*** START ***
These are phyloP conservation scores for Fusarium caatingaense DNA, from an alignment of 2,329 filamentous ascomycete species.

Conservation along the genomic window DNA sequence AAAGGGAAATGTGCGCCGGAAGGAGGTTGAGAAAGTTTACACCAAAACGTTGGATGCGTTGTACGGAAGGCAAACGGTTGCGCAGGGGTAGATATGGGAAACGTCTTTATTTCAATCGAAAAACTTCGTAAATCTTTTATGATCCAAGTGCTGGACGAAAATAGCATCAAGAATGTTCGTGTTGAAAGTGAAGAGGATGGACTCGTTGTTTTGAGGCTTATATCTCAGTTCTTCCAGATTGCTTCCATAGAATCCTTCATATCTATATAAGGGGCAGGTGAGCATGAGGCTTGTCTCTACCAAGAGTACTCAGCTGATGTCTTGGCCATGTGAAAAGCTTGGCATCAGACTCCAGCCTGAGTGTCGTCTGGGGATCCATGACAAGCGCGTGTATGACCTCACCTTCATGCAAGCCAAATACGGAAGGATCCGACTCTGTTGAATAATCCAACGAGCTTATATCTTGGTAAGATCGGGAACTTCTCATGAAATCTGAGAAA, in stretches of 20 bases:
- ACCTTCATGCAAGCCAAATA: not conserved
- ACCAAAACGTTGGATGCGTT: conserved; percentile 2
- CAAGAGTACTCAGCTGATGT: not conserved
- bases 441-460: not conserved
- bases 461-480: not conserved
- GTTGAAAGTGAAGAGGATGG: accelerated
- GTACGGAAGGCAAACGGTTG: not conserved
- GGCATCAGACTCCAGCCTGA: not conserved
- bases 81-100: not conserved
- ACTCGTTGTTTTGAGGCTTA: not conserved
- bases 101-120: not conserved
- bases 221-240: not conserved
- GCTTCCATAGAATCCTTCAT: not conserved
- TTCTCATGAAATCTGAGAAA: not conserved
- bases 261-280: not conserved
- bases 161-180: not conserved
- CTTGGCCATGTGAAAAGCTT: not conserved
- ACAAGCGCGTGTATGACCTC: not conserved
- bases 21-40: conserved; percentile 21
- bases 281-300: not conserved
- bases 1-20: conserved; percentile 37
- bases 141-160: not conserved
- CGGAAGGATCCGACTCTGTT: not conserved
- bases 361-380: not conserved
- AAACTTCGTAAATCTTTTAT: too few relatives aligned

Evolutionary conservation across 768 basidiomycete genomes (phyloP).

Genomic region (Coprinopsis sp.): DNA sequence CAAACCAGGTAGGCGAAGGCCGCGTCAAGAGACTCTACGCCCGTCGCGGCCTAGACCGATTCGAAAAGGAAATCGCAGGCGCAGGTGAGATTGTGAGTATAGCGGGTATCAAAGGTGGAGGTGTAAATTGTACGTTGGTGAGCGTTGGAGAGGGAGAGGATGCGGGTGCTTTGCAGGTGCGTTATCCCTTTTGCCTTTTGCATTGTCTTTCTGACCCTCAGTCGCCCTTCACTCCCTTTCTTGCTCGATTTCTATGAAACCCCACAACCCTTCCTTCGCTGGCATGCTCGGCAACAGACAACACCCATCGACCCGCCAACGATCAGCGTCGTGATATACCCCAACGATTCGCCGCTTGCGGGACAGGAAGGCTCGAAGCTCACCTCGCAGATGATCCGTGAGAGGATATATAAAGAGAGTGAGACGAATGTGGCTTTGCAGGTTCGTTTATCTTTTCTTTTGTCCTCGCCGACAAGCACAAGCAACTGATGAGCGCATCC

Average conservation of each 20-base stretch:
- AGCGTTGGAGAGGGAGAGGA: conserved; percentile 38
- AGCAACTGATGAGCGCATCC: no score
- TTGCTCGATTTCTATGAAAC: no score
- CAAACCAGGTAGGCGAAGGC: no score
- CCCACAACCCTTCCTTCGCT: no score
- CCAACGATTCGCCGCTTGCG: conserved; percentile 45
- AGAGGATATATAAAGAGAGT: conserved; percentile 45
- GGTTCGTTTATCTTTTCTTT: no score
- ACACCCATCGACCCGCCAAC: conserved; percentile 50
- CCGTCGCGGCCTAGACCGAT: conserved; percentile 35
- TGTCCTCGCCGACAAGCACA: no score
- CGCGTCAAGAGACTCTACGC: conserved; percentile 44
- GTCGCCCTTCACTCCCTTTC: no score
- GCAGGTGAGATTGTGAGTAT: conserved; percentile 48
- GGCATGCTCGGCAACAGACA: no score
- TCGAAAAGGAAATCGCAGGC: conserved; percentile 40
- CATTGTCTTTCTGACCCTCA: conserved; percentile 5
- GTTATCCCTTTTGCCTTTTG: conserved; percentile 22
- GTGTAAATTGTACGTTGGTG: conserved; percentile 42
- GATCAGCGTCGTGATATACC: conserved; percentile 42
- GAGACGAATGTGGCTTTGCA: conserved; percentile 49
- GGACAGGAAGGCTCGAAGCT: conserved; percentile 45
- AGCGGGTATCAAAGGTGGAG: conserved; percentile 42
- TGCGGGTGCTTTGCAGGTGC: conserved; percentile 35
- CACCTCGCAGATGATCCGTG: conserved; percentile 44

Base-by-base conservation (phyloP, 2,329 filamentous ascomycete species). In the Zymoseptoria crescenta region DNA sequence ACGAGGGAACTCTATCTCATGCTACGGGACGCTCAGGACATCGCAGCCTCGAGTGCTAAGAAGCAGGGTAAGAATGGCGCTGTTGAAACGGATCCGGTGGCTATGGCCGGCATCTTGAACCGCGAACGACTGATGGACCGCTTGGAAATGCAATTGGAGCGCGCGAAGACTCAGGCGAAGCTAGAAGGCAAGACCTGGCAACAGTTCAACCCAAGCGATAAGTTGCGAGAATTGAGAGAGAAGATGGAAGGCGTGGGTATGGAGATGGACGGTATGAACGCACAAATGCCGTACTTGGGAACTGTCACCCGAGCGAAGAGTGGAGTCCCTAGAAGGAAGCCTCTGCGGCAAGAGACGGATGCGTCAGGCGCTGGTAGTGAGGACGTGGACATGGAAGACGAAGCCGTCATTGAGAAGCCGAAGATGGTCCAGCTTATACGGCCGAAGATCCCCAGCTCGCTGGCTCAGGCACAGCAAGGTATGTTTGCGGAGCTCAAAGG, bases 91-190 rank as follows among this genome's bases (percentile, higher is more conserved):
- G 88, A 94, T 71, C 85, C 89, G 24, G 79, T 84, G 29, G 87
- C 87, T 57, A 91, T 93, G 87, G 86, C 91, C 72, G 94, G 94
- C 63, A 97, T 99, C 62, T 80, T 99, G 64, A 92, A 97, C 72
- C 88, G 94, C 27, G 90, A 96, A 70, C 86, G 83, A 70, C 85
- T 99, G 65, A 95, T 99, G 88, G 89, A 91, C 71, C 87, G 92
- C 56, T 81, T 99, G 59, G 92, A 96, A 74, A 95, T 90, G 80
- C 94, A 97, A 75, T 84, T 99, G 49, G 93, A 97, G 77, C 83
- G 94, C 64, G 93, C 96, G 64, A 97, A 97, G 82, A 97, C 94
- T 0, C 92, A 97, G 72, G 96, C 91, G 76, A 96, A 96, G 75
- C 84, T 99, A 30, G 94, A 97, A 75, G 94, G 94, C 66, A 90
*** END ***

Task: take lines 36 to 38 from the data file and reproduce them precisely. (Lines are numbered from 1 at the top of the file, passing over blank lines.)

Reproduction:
- CCAACGATTCGCCGCTTGCG: conserved; percentile 45
- AGAGGATATATAAAGAGAGT: conserved; percentile 45
- GGTTCGTTTATCTTTTCTTT: no score